In a previous article (see “Winning
the Battle”) we discussed the obstacles
facing Middle East public perception of U.S. policy.
From recent reports, it appears the war for public
opinion is not making sufficient progress, largely
caused by a surprising inability to provide fundamental
press services and freedom of expression.
Until recently, a U.S.
defense contractor, Science Applications International
Corporation, ran the Iraqi Media Network (IMN). Despite
being paid a reported $100 million for its services, the
network failed to attract significant viewership.
Apparently, many Iraqis preferred to get their news from
al-Jazeera and al-Arabiya – neither of which has been
sympathetic to U.S. diplomacy.
Iraqis suffered censorship
and propaganda for decades under Sadaam Hussein. Rather
than now offering freedom and first amendment rights to
media, both the Coalition Provisional Authority and the
Governing Council seem to be thwarting the effort. For
example, the Governing Council recently closed down the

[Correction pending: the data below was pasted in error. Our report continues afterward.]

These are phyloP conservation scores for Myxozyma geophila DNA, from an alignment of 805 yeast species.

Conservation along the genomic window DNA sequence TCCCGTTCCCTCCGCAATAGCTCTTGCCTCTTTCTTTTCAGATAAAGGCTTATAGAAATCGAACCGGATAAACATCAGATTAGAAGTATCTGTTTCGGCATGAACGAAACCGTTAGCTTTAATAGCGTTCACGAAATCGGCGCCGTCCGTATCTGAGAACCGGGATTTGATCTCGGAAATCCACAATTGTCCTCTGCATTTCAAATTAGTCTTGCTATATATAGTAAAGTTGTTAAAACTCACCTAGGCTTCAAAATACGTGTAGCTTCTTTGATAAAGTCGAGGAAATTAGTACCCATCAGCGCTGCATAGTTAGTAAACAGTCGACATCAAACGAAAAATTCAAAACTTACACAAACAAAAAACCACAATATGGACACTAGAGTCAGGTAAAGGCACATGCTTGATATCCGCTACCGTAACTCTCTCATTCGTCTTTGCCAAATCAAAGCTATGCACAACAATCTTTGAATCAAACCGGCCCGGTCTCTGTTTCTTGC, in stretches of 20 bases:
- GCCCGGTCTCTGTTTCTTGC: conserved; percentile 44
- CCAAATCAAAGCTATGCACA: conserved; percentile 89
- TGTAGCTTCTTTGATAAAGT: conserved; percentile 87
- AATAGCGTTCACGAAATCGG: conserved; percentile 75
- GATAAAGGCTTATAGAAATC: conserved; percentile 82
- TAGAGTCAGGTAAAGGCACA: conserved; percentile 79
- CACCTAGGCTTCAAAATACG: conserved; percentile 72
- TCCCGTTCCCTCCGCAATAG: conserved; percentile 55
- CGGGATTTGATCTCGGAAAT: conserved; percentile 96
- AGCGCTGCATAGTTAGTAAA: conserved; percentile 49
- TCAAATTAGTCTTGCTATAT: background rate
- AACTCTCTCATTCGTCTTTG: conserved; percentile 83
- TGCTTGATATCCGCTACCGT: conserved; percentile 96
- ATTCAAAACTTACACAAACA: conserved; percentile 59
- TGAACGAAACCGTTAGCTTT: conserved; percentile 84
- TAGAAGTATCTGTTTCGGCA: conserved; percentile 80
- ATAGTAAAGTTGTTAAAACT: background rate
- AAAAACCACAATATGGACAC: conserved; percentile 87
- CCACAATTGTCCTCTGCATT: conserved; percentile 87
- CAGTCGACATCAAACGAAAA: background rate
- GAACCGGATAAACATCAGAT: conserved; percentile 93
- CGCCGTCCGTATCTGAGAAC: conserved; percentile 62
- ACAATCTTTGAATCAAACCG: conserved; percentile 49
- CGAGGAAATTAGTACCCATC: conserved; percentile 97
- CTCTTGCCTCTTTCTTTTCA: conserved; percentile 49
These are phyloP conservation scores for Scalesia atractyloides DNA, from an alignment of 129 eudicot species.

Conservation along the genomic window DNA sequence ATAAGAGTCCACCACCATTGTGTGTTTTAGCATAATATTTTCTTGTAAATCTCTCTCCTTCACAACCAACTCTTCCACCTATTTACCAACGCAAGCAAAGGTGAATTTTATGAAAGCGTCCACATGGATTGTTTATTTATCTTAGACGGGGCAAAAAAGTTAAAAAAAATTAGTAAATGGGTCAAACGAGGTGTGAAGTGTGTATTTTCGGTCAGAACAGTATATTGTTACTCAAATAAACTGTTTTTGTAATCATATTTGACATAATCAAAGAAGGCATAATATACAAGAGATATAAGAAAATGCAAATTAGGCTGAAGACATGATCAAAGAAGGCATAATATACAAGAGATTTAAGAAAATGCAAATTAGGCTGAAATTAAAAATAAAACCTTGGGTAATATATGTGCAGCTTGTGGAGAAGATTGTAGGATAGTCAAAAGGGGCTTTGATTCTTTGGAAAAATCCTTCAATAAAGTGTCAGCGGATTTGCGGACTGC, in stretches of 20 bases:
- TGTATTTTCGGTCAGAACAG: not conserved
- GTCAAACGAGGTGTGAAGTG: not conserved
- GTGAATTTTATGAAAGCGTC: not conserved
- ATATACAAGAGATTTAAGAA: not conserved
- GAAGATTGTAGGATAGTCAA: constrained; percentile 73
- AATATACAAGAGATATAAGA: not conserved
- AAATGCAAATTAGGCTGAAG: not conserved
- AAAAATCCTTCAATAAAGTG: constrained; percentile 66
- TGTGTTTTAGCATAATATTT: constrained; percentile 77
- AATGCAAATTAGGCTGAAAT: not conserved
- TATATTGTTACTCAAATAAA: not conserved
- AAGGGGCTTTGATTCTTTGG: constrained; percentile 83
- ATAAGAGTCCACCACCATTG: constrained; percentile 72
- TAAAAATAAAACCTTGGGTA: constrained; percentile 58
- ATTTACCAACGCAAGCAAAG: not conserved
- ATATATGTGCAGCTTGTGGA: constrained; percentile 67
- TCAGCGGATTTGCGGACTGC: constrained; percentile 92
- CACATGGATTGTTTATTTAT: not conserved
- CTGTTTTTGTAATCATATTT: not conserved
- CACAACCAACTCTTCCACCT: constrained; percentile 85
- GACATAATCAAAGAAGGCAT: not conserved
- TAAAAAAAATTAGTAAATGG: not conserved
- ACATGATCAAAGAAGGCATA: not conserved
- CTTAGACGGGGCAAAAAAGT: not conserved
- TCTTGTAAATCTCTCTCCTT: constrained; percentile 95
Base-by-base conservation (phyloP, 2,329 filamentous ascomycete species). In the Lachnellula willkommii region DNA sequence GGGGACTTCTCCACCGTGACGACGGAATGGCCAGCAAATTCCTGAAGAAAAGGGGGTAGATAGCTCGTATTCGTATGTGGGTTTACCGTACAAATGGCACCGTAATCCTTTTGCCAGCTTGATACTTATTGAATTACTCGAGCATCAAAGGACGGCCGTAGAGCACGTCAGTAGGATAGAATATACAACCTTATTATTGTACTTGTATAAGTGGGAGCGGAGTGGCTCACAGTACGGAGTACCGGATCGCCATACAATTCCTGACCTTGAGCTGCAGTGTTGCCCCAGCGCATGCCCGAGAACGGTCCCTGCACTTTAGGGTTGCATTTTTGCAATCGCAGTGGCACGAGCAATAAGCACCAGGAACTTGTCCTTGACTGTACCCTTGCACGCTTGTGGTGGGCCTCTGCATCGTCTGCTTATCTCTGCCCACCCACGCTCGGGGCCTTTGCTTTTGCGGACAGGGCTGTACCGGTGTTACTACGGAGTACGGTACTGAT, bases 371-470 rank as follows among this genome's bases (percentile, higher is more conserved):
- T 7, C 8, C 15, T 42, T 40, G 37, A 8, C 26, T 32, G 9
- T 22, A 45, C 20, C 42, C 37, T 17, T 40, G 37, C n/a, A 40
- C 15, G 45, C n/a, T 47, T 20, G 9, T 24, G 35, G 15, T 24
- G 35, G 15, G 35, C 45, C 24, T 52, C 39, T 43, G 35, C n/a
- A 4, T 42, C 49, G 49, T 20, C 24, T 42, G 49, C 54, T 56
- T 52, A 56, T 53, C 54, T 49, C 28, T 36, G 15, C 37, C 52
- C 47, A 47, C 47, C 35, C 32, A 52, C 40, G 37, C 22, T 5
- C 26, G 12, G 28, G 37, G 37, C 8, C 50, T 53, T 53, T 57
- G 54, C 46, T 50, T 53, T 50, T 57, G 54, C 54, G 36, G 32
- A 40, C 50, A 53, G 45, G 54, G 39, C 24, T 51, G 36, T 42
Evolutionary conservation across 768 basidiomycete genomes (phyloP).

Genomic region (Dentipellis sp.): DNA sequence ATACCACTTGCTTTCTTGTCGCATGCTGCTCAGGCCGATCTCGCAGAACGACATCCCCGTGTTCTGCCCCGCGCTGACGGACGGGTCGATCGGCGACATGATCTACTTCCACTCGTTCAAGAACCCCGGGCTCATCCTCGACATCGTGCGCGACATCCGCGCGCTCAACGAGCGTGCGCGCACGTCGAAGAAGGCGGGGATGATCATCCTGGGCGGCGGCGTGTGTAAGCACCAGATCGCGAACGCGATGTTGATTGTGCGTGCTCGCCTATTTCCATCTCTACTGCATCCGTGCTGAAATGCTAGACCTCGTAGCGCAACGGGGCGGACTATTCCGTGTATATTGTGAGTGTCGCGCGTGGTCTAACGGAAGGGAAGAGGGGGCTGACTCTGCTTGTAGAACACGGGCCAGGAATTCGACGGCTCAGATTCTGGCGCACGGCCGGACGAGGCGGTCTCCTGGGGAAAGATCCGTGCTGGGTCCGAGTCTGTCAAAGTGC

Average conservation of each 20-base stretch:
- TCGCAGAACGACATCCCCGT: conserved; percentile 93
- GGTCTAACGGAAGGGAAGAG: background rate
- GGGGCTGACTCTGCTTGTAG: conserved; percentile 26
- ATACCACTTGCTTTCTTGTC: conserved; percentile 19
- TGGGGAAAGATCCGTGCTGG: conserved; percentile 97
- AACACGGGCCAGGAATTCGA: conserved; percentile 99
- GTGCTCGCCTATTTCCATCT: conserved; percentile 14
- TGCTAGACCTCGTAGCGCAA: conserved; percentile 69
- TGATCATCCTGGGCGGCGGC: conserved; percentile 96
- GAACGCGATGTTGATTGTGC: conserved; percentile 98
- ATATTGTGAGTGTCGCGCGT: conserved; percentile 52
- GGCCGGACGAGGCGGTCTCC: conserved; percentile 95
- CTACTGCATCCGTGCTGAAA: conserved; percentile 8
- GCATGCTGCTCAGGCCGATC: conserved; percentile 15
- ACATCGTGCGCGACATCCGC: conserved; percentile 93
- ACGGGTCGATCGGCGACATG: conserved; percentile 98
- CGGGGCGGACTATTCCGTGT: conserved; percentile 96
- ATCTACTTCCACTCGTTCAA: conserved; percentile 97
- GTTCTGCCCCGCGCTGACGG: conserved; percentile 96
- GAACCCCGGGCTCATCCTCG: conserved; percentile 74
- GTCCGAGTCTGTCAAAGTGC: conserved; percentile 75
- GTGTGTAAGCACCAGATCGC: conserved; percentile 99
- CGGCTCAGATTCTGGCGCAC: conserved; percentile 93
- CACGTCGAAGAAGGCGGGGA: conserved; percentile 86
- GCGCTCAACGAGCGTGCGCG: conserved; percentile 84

Baghdad office of al-Arabiya.
The Iraqi Media Network’s
Web site contains
nothing but a statement that “There is no information
available at this time. Please check back.” This message
has reportedly been unchanged for many months - not a
big credibility builder. While Iraqis thirst for
credible information, the ball has been dropped and
Iraqi popular opinion is being molded by antagonistic
Could better tidings be in
store? A new $96 million contract has just been awarded
to Harris Corp., an international communications
equipment company focused on providing product, system,
and service solutions for government and commercial
content for the media network - consisting of two radio
stations, two television stations and a newspaper - will
be provided by outside parties. Lebanese Broadcasting
Corp. will deliver the radio and TV content, with
newspaper content supervised by Al Fawares, a Kuwaiti
corporation with Iraqi ownership.
Al Hurra, a U.S.-based media
service for the Middle East. is also on the planning
board. It is intended to be a fair and balanced
Arab-language news and entertainment network. However,
considering that studios will be in Virginia, some are
skeptical that this will be perceived as anything more
than a propaganda outlet.
The key to gaining
credibility and acceptance for the new Iraqi
broadcasting networks should be to embrace the ideals
cherished in the U.S. – the ability of the media to
report news and events as they see it, without
censorship. Until that happens, the war for public
opinion remains in the balance.